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Pension fund management in extraordinary times

360°Benefits News

COVID 19 Coronavirus

By Linda Haas and Peter Zanella | June 10, 2020

The following article is an interview between Willis Towers Watson and Michele Casartelli, pension fund manager of Fondazione di Previdenza EFG SA (hereinafter Fondazione) and Fondo Complementare di Previdenza EFG SA (hereinafter Fondo).

Fondazione is a registered pension scheme according to Article 48 BVG and Fondo is a pension scheme with purely over-mandatory benefits. A total of around 800 active employees and over 1’000 pensioners are insured in the two pension schemes. The total fixed assets across both pension schemes amounted to around CHF 1.1 billion at the end of 2019. Michele Casartelli has been managing the two pension schemes together with a team of four permanent employees (equivalent to 2.7 full time employees) since 1.1.2015. The pension schemes are based in Lugano, where the Fondazione employees' workplace is also located. Fondazione was founded in 1944 and thus has a long tradition of providing pension benefits for employees and pensioners.

Of the five affiliated employers, which are active in the banking and fiduciary sector, none has currently introduced short-time working.

Willis Towers Watson: Mr. Casartelli, thank you for your willingness to take part in this interview. We live in unusual times, that present us all with new challenges. Ticino, in particular, was initially hit harder by the corona pandemic than the rest of Switzerland and has thus almost taken a pioneering role in combating and containing the pandemic. You and the Board of Trustees therefore had to act sooner and more actively than others. What were the first organisational adjustments you made to protect employees?

Mr. Casartelli: In order to maintain operations and at the same time protect the employees and also take into account their personal situations (offspring, belonging to a risk group, cross-border commuters), we opted for a differentiated collaboration model. On the one hand, we let the employees work from home, and on the other hand, due to the necessity of being present in the office premises for certain work, we organised two physically separate workplaces where the employees could work without any contact with each other. This enabled us to implement an optimum protection concept and prevent any contact between the employees, thus minimising the operational risk. Overall, as pension schemes, we benefited from the strong ties to the employers and their prudent implementation of organisational measures. For example, all employees are given a fever reading when entering the office building.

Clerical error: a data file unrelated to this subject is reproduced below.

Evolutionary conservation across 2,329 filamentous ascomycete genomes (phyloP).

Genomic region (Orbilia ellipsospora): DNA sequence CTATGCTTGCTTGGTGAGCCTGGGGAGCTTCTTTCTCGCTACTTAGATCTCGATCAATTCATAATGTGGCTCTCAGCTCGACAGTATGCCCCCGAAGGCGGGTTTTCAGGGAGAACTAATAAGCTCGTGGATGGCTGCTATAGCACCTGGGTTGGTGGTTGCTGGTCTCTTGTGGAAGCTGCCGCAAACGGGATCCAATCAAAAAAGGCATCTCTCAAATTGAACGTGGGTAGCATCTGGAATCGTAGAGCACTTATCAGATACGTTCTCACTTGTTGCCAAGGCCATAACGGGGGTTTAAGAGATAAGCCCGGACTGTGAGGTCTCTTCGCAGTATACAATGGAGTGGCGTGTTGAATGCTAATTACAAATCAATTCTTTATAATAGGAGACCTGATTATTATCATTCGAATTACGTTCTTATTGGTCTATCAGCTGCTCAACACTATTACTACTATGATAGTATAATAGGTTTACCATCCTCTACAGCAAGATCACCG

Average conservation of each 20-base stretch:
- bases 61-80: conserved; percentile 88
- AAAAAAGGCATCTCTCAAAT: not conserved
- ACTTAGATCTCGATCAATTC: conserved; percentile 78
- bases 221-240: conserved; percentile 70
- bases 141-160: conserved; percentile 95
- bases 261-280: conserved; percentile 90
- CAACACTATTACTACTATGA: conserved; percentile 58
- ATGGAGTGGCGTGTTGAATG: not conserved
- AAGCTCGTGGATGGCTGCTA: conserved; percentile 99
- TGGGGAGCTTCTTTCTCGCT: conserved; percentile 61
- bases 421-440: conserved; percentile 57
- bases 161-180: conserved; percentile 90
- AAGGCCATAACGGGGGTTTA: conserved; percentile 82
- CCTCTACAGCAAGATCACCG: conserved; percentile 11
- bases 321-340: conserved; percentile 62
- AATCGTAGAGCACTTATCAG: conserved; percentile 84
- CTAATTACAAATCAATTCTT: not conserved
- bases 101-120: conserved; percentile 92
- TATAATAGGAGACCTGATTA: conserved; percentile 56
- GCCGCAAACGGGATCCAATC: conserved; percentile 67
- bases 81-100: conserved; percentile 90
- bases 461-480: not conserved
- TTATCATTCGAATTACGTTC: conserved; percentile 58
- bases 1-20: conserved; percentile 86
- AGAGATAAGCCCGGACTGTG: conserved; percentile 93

Willis Towers Watson: The organisational adjustments discussed above as well as the personal circumstances of the individual employees naturally presented you and your team with new challenges. Looking back, how would you assess the performance of your team under these difficult conditions?

Mr. Casartelli: I am extremely satisfied with the team's performance under these difficult conditions and would like to take this opportunity to thank my employees. Since three of the four employees work part-time, we were already very well coordinated before the crisis. This has now proven to be an advantage during the crisis.

Willis Towers Watson: You and your team process personal data that require a high level of data protection. Can these stringent requirements also be implemented from the home office without any problems?

Mr. Casartelli: In this area, too, we as pension schemes benefit from the infrastructure and the security measures afforded by the employer. Data protection is of course extremely important, especially in the banking sector, and is therefore treated as a priority. Working from home and the IT infrastructure required for that, including the necessary data protection measures, already existed before the crisis, and we were therefore ideally prepared. For example, I personally have been working from home from time to time for a year now.

Willis Towers Watson: Certain legal transactions that a pension fund routinely carries out require a notarised signature or notarisation. In addition, documents are often sent/received by post, making the presence of employees at the place of delivery of the mail and access to the mail necessary to maintain operations. How have you and your employees dealt with this situation?

Mr. Casartelli: As I mentioned earlier, we organised two separate workstations and made sure that at least one person was always on site to process the mail. We made sure that employees who do not belong to a risk group or who do not have any support duties were assigned to this task. In general, we noticed that there were fewer legal transactions and that processes slowed down somewhat. We were therefore always able to ensure that the pending transactions were processed.

Willis Towers Watson: Before the crisis, did the pension funds have a so-called business continuity plan? If not, do you intend to create one? If so, will you adapt it based on recent developments and in what areas?

Mr. Casartelli: Here too, as pension schemes we benefit from the employer’s extremely robust structures and required processes that are binding for us. The employer's business continuity plan encompasses the pension schemes and is tested annually. There is a service agreement between the employer and the pension schemes in which the services are contractually regulated. We are thus very well positioned and, based on our experience to date in the crisis, we see no need for adjustments.